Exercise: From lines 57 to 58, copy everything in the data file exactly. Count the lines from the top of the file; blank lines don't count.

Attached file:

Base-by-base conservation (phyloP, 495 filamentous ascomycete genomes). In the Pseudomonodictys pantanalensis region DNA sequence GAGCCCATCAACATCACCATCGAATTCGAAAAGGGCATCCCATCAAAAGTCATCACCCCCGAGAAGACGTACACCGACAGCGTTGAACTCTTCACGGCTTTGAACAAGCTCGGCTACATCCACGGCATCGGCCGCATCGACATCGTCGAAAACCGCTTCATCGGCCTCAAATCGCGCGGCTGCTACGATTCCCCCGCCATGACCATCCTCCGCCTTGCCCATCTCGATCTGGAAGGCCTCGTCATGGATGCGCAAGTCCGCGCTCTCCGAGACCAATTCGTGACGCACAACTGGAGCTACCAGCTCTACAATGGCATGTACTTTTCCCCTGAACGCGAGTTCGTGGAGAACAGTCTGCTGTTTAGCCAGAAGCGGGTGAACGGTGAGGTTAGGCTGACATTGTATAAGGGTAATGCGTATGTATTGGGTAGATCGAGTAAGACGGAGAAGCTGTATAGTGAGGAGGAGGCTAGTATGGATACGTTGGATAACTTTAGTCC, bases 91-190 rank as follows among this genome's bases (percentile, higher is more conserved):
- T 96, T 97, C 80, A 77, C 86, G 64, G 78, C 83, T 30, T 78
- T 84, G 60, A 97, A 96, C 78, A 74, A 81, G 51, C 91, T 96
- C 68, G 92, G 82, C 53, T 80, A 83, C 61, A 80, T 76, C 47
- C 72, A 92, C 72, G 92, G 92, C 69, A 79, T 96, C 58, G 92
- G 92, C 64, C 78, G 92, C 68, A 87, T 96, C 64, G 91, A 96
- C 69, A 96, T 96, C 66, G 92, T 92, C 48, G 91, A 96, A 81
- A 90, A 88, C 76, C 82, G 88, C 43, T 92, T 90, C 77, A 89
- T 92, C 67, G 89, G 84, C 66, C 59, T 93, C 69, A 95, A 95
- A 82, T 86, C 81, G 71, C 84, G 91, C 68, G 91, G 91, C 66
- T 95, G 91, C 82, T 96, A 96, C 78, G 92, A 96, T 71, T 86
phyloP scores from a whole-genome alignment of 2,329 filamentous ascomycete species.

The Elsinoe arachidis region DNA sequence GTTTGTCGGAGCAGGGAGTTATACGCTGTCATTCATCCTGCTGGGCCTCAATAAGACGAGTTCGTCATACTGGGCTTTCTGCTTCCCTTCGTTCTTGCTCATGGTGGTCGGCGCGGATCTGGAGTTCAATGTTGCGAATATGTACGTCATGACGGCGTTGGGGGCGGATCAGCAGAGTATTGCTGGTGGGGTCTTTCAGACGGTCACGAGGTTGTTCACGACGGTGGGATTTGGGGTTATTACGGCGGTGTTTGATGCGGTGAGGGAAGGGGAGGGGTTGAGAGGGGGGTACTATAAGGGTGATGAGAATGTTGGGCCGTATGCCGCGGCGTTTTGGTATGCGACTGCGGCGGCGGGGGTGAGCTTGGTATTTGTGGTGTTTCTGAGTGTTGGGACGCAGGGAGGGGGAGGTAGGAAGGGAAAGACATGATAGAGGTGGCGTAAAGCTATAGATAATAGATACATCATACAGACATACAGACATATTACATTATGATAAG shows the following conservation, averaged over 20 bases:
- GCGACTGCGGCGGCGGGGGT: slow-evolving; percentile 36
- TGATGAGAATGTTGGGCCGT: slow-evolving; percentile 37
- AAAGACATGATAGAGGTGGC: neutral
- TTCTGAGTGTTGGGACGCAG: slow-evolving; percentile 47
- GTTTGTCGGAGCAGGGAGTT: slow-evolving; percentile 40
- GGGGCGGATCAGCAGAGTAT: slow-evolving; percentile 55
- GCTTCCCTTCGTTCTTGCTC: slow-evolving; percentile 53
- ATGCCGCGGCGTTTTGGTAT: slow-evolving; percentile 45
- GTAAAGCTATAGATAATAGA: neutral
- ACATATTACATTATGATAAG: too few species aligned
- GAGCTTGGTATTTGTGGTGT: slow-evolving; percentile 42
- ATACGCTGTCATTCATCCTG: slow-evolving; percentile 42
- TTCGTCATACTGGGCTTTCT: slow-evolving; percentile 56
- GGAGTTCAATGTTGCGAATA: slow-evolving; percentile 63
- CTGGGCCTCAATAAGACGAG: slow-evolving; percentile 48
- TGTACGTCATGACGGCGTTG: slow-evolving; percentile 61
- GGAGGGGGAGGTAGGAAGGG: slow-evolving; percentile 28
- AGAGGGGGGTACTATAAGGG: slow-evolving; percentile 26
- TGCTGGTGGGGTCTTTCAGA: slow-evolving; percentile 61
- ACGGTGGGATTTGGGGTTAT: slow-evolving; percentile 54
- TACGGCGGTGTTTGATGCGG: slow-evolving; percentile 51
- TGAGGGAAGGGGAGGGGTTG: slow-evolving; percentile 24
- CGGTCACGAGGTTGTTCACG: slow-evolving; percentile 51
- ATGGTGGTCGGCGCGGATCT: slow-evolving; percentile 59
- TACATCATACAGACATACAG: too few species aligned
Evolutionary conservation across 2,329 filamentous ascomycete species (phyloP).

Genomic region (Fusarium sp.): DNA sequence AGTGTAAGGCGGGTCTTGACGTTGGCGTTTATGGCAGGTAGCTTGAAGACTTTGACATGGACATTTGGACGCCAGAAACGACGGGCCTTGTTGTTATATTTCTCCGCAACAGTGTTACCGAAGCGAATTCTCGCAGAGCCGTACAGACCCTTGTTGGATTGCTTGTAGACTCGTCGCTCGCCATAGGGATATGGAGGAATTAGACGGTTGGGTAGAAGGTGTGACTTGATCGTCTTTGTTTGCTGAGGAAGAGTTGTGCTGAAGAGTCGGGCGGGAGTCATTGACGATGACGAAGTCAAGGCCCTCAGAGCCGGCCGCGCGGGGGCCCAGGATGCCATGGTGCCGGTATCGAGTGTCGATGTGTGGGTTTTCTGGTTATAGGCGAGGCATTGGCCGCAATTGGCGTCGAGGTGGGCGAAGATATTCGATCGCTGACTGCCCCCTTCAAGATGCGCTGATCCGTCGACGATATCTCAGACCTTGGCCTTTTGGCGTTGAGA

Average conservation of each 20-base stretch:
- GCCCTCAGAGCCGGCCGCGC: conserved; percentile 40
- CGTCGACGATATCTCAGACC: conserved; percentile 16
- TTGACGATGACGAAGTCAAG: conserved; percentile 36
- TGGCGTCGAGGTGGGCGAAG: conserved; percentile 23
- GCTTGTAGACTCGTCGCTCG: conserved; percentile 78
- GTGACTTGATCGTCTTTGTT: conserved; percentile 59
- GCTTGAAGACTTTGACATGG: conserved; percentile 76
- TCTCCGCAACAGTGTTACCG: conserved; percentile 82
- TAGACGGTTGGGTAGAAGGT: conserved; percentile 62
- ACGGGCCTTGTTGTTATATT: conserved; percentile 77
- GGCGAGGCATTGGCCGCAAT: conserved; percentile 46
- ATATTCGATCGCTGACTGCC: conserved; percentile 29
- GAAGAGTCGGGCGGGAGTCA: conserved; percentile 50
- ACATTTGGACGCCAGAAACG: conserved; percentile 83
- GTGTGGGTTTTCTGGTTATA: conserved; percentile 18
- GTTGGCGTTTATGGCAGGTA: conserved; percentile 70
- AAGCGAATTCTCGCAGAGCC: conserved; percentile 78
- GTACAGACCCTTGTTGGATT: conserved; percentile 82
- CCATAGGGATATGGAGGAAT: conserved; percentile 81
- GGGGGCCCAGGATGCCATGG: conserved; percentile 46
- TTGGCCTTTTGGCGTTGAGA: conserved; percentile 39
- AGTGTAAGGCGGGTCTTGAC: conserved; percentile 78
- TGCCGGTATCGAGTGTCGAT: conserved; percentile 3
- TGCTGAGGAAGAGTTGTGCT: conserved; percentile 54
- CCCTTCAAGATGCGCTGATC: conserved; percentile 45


- GTTGGCGTTTATGGCAGGTA: conserved; percentile 70
- AAGCGAATTCTCGCAGAGCC: conserved; percentile 78